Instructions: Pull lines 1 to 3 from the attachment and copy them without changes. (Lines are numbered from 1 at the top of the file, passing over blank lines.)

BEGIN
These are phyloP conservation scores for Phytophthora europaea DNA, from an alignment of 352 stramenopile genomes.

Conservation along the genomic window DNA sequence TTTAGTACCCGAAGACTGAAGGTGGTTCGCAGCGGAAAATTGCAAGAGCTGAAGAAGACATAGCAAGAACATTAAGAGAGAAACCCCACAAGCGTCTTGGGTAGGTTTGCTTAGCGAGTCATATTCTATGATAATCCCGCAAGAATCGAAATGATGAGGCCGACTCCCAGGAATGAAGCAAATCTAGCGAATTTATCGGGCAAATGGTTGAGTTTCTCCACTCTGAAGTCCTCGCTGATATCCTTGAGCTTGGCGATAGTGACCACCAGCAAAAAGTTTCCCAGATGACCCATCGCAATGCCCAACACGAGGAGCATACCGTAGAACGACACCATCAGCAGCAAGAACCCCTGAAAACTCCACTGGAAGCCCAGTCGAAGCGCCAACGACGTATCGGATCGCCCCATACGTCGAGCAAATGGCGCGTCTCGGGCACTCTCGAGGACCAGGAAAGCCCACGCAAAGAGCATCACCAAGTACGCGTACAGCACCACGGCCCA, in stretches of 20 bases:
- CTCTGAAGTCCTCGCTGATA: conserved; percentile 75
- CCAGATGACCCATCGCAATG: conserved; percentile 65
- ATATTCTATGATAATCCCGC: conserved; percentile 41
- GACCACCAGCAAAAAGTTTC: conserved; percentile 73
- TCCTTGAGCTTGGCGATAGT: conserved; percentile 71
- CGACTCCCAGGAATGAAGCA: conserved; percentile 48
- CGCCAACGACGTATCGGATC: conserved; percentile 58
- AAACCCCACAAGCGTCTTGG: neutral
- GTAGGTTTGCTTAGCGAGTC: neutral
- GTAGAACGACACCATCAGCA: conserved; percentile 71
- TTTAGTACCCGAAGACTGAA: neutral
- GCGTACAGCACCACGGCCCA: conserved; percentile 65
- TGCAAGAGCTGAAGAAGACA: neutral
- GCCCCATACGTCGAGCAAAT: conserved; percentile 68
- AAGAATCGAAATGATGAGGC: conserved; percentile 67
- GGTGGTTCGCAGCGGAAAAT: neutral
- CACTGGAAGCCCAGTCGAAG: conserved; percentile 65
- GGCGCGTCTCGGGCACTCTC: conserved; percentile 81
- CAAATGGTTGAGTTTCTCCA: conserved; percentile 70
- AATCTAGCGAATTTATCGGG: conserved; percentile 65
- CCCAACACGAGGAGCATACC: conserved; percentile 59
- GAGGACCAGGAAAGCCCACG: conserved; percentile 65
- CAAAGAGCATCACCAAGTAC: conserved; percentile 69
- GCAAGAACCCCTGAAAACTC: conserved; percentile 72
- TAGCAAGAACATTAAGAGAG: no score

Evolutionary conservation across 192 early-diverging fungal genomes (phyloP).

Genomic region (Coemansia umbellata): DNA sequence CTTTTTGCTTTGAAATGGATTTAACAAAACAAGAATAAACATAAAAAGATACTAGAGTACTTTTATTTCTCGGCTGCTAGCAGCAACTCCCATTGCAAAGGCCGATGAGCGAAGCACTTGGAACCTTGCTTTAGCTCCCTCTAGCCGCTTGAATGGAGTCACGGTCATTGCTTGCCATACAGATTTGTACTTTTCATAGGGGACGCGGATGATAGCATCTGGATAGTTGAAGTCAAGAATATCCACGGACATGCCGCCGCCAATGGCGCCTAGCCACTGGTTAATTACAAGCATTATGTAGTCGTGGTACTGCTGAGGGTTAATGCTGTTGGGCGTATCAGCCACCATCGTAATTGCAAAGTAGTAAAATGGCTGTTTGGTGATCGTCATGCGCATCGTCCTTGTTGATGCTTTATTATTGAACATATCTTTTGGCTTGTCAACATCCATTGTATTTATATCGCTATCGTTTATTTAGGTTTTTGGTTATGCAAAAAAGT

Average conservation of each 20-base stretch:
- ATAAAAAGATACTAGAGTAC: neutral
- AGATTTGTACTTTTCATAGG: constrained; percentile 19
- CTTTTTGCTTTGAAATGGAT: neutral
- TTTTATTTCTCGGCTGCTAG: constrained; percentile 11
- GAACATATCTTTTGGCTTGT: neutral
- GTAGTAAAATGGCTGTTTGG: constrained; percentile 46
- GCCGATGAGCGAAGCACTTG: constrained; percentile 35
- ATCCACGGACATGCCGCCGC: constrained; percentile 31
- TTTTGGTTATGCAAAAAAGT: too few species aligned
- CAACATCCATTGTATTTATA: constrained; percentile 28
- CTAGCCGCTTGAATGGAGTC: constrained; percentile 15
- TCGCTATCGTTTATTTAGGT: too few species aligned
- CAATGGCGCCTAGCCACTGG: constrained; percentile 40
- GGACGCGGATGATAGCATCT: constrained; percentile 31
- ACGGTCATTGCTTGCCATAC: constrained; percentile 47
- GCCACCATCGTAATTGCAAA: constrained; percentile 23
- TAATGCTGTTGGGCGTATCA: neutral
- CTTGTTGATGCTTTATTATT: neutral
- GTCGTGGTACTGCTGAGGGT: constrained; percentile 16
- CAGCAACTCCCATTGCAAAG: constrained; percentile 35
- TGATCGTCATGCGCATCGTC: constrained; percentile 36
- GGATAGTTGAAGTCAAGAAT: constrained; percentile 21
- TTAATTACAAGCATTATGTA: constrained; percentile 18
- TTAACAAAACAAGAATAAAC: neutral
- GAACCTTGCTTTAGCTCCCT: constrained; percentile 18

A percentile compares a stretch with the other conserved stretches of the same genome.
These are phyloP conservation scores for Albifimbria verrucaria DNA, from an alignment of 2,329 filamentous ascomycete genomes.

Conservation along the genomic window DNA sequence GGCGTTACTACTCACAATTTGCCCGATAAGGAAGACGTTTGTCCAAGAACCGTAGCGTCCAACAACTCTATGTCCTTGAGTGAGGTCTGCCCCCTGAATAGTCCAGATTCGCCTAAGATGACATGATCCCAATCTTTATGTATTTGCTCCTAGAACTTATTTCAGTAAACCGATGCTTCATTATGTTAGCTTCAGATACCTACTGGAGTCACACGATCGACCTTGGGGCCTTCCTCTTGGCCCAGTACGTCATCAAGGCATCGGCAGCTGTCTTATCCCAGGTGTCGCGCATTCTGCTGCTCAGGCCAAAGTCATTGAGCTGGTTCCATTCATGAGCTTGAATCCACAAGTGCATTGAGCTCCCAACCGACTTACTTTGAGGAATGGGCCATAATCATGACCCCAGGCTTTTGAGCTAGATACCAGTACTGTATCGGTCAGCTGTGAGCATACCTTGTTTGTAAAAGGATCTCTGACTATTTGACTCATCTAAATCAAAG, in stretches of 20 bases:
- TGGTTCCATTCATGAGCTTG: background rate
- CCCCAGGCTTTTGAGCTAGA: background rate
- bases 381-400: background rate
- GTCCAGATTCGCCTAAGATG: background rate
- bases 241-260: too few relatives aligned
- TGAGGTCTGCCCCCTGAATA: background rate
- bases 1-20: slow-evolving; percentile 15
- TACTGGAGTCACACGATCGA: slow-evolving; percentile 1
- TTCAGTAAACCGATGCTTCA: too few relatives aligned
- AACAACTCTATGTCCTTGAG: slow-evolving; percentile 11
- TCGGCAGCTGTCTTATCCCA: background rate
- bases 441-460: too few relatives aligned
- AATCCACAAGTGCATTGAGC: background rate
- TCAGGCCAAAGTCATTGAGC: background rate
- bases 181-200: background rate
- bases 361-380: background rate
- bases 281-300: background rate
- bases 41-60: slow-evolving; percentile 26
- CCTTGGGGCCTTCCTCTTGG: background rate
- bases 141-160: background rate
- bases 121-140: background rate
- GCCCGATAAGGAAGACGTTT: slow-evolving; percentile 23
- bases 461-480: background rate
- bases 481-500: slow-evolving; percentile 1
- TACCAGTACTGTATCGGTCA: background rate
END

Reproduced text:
These are phyloP conservation scores for Phytophthora europaea DNA, from an alignment of 352 stramenopile genomes.

Conservation along the genomic window DNA sequence TTTAGTACCCGAAGACTGAAGGTGGTTCGCAGCGGAAAATTGCAAGAGCTGAAGAAGACATAGCAAGAACATTAAGAGAGAAACCCCACAAGCGTCTTGGGTAGGTTTGCTTAGCGAGTCATATTCTATGATAATCCCGCAAGAATCGAAATGATGAGGCCGACTCCCAGGAATGAAGCAAATCTAGCGAATTTATCGGGCAAATGGTTGAGTTTCTCCACTCTGAAGTCCTCGCTGATATCCTTGAGCTTGGCGATAGTGACCACCAGCAAAAAGTTTCCCAGATGACCCATCGCAATGCCCAACACGAGGAGCATACCGTAGAACGACACCATCAGCAGCAAGAACCCCTGAAAACTCCACTGGAAGCCCAGTCGAAGCGCCAACGACGTATCGGATCGCCCCATACGTCGAGCAAATGGCGCGTCTCGGGCACTCTCGAGGACCAGGAAAGCCCACGCAAAGAGCATCACCAAGTACGCGTACAGCACCACGGCCCA, in stretches of 20 bases:
- CTCTGAAGTCCTCGCTGATA: conserved; percentile 75